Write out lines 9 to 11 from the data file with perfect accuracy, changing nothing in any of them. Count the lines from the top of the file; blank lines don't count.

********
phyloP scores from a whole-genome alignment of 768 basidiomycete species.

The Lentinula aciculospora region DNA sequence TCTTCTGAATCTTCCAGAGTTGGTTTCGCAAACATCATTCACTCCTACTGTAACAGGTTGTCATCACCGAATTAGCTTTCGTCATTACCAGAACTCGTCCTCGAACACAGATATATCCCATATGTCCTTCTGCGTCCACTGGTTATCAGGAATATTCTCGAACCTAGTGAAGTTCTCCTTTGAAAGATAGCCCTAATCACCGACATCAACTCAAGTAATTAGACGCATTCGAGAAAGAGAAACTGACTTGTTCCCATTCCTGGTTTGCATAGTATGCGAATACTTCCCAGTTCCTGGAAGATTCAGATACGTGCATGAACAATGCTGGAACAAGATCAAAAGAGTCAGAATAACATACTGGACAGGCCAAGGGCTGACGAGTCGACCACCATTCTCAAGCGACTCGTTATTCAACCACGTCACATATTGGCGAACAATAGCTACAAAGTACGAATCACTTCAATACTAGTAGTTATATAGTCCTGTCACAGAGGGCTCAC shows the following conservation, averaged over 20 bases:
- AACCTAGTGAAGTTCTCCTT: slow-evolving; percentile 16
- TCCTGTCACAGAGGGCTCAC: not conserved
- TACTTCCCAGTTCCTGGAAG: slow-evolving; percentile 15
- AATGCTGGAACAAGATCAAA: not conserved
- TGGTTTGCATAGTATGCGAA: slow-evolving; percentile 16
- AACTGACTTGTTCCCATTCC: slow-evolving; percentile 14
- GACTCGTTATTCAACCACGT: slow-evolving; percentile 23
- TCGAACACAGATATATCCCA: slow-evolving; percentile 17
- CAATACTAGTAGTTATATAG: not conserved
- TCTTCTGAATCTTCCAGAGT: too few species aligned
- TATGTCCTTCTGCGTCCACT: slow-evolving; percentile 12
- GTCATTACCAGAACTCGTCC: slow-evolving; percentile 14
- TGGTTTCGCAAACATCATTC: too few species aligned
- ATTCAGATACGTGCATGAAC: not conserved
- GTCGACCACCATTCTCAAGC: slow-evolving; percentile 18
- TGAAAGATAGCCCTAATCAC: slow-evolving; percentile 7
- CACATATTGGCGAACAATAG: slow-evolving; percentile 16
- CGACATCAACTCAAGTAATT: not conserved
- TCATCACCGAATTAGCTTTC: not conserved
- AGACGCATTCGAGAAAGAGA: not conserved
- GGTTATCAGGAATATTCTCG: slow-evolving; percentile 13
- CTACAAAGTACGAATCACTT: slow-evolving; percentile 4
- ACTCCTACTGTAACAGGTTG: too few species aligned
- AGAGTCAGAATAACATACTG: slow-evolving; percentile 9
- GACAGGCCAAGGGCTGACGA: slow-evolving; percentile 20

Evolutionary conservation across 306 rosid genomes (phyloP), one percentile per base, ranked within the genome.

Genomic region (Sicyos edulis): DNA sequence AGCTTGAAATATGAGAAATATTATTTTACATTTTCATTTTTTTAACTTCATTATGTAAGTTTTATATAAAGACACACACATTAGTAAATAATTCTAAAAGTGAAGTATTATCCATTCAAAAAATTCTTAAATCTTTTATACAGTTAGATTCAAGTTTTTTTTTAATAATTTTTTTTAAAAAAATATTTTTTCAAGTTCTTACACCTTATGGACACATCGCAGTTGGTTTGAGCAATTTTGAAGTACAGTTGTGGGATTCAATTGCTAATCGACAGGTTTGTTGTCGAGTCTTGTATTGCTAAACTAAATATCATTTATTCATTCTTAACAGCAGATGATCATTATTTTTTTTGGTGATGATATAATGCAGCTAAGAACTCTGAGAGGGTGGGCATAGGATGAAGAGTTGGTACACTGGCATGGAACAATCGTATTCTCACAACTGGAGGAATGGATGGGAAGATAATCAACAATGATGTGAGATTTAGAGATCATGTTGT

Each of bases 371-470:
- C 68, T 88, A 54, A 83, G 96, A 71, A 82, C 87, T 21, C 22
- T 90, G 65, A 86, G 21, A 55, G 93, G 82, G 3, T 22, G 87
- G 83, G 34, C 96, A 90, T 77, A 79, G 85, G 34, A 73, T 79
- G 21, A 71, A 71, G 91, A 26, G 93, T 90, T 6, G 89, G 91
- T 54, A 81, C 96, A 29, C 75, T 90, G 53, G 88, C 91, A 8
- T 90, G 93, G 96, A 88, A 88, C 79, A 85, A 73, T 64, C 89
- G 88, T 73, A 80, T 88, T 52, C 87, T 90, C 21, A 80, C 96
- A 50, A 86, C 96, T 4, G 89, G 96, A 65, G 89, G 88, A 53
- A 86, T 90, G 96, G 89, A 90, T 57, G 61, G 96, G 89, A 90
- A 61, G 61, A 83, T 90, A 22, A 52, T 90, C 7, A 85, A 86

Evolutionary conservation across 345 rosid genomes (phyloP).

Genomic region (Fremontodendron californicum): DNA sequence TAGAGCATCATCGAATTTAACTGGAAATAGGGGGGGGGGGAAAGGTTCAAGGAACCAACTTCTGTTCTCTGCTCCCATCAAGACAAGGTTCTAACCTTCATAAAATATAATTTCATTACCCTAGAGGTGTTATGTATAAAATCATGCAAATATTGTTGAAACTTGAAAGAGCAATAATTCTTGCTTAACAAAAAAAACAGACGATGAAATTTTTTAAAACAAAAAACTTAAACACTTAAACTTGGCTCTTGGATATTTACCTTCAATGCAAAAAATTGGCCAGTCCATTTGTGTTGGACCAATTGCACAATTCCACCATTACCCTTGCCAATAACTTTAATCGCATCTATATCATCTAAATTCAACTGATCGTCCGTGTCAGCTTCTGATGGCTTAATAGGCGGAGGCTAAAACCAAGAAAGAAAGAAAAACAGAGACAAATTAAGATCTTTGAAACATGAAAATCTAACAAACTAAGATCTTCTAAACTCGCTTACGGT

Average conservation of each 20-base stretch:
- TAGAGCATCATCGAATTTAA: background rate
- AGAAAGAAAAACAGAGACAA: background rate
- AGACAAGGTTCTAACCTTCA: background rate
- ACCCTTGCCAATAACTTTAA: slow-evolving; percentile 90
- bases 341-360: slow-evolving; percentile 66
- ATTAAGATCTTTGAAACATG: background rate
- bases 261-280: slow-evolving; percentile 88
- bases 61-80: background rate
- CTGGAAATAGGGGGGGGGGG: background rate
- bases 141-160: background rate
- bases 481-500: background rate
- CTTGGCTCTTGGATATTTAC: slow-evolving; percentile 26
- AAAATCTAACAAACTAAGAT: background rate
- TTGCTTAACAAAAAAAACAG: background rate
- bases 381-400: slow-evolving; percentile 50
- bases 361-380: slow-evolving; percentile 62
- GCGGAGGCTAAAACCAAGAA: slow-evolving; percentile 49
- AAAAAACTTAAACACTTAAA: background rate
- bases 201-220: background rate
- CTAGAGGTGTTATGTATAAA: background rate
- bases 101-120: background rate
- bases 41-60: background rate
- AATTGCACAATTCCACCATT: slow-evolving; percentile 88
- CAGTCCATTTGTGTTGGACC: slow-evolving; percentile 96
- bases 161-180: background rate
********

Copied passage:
- GACTCGTTATTCAACCACGT: slow-evolving; percentile 23
- TCGAACACAGATATATCCCA: slow-evolving; percentile 17
- CAATACTAGTAGTTATATAG: not conserved